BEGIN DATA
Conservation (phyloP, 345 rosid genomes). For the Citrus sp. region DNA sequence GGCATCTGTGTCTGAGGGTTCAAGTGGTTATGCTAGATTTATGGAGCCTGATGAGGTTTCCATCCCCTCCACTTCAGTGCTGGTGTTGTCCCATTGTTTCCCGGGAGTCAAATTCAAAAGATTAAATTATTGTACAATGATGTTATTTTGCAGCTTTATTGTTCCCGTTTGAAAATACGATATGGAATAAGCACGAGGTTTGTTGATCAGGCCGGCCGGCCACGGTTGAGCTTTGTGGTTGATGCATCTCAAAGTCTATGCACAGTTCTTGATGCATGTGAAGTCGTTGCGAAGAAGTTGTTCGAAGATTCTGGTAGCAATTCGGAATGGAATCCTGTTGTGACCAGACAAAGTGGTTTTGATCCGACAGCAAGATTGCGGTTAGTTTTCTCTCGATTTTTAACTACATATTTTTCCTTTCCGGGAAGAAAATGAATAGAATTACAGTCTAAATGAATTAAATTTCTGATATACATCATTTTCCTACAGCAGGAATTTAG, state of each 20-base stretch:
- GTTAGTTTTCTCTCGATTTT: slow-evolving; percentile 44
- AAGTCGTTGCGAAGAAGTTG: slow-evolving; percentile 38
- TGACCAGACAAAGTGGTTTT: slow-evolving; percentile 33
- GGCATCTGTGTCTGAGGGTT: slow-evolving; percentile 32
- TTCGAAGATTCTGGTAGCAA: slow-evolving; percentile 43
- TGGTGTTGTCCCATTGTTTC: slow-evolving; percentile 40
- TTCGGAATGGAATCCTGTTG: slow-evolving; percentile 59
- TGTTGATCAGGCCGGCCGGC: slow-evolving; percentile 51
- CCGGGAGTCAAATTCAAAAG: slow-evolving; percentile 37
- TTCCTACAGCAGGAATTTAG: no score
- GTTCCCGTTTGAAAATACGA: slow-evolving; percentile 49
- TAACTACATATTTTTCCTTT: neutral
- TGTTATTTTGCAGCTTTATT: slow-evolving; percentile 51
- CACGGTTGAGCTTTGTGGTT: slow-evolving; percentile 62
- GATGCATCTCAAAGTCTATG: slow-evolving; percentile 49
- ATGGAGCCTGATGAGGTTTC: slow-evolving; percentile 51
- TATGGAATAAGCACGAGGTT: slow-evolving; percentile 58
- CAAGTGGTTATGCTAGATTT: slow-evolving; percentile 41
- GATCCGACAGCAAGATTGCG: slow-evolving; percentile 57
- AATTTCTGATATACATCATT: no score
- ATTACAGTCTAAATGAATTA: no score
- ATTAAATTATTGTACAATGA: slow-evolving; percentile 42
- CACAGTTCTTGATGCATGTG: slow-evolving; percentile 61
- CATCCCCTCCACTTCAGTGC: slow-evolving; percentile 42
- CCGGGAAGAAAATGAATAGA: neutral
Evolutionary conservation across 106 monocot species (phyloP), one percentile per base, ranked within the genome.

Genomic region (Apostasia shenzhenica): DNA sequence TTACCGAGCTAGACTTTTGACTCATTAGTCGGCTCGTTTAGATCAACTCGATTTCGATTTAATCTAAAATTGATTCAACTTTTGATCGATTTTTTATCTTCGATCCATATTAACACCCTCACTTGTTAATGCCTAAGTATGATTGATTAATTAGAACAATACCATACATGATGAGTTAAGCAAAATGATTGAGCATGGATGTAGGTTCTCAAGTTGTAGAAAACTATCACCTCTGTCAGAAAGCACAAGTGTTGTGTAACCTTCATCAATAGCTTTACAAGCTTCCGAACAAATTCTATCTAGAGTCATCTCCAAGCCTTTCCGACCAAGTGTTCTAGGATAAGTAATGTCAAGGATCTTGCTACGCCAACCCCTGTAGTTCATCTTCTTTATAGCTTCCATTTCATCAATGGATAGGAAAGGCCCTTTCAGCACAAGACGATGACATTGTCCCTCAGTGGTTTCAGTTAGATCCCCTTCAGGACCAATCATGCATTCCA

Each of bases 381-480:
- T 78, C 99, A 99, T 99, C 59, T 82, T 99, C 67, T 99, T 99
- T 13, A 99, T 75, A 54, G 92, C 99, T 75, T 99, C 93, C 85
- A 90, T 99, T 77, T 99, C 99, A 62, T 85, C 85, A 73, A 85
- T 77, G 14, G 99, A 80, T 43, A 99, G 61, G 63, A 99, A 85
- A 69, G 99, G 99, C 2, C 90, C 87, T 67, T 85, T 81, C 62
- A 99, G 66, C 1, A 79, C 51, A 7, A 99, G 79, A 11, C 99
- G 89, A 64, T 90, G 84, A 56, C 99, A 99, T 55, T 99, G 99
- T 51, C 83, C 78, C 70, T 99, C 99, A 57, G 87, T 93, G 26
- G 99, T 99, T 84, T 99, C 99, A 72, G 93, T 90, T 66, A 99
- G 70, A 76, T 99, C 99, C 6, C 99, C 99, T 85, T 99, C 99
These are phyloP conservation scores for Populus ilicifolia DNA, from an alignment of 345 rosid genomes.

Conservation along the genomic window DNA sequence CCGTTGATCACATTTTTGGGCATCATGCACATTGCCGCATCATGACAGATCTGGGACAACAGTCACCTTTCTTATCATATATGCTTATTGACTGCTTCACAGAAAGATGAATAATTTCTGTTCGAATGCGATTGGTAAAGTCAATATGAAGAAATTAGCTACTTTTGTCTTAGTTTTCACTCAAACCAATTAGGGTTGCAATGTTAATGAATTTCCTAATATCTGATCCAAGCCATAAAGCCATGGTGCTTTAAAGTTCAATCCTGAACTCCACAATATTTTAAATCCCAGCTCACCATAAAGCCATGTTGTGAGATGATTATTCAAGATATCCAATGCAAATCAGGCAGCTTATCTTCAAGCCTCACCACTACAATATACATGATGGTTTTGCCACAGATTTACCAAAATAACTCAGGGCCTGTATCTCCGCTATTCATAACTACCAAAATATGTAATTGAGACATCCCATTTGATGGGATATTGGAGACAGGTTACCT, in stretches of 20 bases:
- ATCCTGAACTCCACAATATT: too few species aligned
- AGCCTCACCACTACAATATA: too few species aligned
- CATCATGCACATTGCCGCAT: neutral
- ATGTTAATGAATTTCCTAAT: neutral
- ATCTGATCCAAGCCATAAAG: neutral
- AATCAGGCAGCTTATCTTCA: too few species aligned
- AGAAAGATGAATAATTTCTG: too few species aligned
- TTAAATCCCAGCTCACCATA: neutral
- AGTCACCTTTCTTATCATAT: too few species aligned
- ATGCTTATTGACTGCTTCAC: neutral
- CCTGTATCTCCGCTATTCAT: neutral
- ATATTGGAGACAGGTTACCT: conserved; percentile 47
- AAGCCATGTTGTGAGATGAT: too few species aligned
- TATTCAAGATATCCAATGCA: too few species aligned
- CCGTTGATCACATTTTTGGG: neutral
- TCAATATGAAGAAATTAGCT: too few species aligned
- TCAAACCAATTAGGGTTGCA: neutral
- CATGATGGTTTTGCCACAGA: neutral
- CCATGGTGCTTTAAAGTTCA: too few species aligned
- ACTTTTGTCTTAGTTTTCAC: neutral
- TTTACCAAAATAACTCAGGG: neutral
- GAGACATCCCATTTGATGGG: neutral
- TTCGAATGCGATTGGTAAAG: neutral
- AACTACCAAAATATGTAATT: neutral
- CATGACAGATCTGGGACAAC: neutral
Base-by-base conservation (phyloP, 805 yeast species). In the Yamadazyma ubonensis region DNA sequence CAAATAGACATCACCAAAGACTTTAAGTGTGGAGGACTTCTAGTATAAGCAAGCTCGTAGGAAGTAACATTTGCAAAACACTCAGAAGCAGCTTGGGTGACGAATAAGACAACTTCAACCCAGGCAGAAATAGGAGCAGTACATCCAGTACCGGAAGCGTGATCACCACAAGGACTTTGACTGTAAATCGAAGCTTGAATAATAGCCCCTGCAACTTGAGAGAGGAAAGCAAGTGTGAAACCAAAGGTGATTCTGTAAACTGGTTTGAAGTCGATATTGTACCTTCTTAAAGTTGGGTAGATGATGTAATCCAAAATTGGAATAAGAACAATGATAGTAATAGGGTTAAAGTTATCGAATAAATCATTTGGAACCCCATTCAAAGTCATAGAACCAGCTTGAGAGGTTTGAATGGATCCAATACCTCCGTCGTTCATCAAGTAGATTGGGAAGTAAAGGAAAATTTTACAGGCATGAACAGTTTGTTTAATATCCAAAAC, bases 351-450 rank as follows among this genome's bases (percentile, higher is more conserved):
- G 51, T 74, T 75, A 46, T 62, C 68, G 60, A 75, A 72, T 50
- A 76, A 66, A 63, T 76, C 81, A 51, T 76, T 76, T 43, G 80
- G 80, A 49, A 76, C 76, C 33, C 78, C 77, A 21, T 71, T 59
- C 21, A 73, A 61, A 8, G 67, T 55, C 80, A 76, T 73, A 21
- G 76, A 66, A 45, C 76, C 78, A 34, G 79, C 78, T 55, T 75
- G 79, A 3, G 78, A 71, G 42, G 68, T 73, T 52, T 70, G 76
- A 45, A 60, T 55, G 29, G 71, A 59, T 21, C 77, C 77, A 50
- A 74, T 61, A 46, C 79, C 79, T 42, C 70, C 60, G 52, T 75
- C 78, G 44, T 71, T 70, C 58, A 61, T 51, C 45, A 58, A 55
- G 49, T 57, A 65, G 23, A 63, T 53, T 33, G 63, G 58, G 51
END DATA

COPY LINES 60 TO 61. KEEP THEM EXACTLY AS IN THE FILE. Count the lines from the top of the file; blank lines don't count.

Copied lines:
- CCATGGTGCTTTAAAGTTCA: too few species aligned
- ACTTTTGTCTTAGTTTTCAC: neutral